After touring the country, blitzing social media and speaking to millions through TV debates, Rory Stewart, Britain’s maverick international development secretary, was eliminated Wednesday in the latest round of voting for the Conservative Party’s new leader.
His defeat followed a day of rumors and speculation about a plot to take him out of the race, underscoring the impact he had made in the contest. Under this scenario, some of the surfeit of votes moving to the clear favorite, Boris Johnson, could have been “lent” to other candidates as part of a push to ensure that Mr. Stewart was knocked out.
But on Wednesday, Mr. Stewart also lost ground among those who had previously sided with him, winning 10 fewer votes than he had in the last round of voting on Tuesday, while his rivals all gained and Mr. Johnson consolidated his lead.
Whatever lobbying and behind-the-scenes skulduggery there may have been, Mr. Stewart’s loss brought to an end an unorthodox and insurgent campaign that had taken other contenders by surprise. He had reached out beyond core Conservative supporters, sought compromise in the political center and defended an unpopular Brexit plan that has been defeated by Parliament three times.
But Mr. Stewart, who was promoted to the cabinet only a few weeks ago, was out of tune with the majority sentiment among fellow Conservative lawmakers and never had much chance of reaching the shortlist of two contenders from whom Conservative Party members will select their new leader, who will be Britain’s next prime minister.
Nonetheless Mr. Stewart’s unconventional campaign had shaken up a contest that at times has seemed like a procession toward Downing Street for Mr. Johnson, the former foreign secretary and figurehead of the pro-Brexit referendum campaign in 2016.
In the latest voting on Wednesday, Mr. Stewart finished fifth with 27 votes, behind Sajid Javid, the home secretary with 38, Michael Gove, the environment secretary with 51, Jeremy Hunt, the foreign secretary with 54 and Mr. Johnson with 143.
Writing on Twitter, Mr. Stewart said that he was “moved and inspired” by the support he received adding, “It has given me a new faith in politics, a new belief in our country.”
Two more votes are scheduled for Thursday; these will decide which of the three remaining candidates will face Mr. Johnson, whose place in the final stage of the contest is practically assured.
Facing competition from Nigel Farage’s Brexit Party, Conservative lawmakers are rallying to Mr. Johnson, who they believe is the only person with the charisma to save them from a crushing election defeat. Mr. Johnson is highly popular with party members, so the contest appears to be his to lose.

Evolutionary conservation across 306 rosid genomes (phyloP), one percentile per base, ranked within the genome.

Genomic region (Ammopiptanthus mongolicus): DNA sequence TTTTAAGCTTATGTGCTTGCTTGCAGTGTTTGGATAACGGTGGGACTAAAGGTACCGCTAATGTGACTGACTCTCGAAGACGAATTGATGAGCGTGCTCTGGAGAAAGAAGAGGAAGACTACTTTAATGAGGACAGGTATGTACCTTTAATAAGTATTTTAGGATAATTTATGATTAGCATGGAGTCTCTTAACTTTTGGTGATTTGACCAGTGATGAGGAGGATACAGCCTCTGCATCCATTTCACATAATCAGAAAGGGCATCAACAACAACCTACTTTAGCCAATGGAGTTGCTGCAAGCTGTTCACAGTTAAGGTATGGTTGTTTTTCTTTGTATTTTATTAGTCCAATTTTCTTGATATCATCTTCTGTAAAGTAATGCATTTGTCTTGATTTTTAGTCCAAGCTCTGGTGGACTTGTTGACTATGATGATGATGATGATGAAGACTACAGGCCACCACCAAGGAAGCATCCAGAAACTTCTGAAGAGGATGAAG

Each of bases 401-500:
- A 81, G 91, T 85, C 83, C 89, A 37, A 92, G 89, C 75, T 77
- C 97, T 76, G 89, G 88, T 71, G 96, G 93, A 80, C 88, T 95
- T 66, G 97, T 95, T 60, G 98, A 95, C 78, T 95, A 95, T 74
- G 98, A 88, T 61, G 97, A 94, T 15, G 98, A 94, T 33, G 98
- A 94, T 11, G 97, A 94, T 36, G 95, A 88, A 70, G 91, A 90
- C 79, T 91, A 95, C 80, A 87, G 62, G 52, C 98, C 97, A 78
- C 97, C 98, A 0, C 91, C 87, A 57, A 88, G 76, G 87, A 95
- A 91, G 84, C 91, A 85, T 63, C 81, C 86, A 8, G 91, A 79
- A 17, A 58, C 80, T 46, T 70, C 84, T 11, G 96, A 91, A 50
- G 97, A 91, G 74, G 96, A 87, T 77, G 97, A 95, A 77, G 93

Yet, the momentum Mr. Stewart had gathered was boosted when he performed well in a televised debate on Sunday hosted by Channel 4. He failed to repeat that success on Tuesday night, when he was unable to impose himself on a more chaotic BBC debate with the other candidates. At one point Mr. Stewart removed his tie in apparent frustration.
On Brexit, Mr. Stewart has taken on the hard-liners, arguing that Mr. Johnson’s pledge to take Britain out of the European Union on Oct. 31 — and if necessary without a deal — would be stopped by Parliament and was therefore an empty threat. Mr. Stewart derided suggestions from other candidates that Parliament might be suspended to bypass objections to an exit without an agreement.
On Tuesday, Mr. Johnson appeared to waver over his promise to meet the October Brexit deadline, saying that an exit then was “eminently feasible.”
Mr. Stewart had also made the hardest hitting attacks on Mr. Johnson’s character, questioning his ability to master details and his suitability to be prime minister.
So the conspiracy theorists may be onto something, if only to the extent that Conservative lawmakers who had supported him decided that giving Mr. Stewart a platform to attack Mr. Johnson’s record for several more weeks would ultimately damage the party’s long-term prospects and only help the opposition Labour Party.
Mr. Stewart’s campaign has undoubtedly raised his public profile and would normally help him secure a top job in the next cabinet. He has, however, ruled out the possibility of serving under Mr. Johnson, whose campaign looks unstoppable.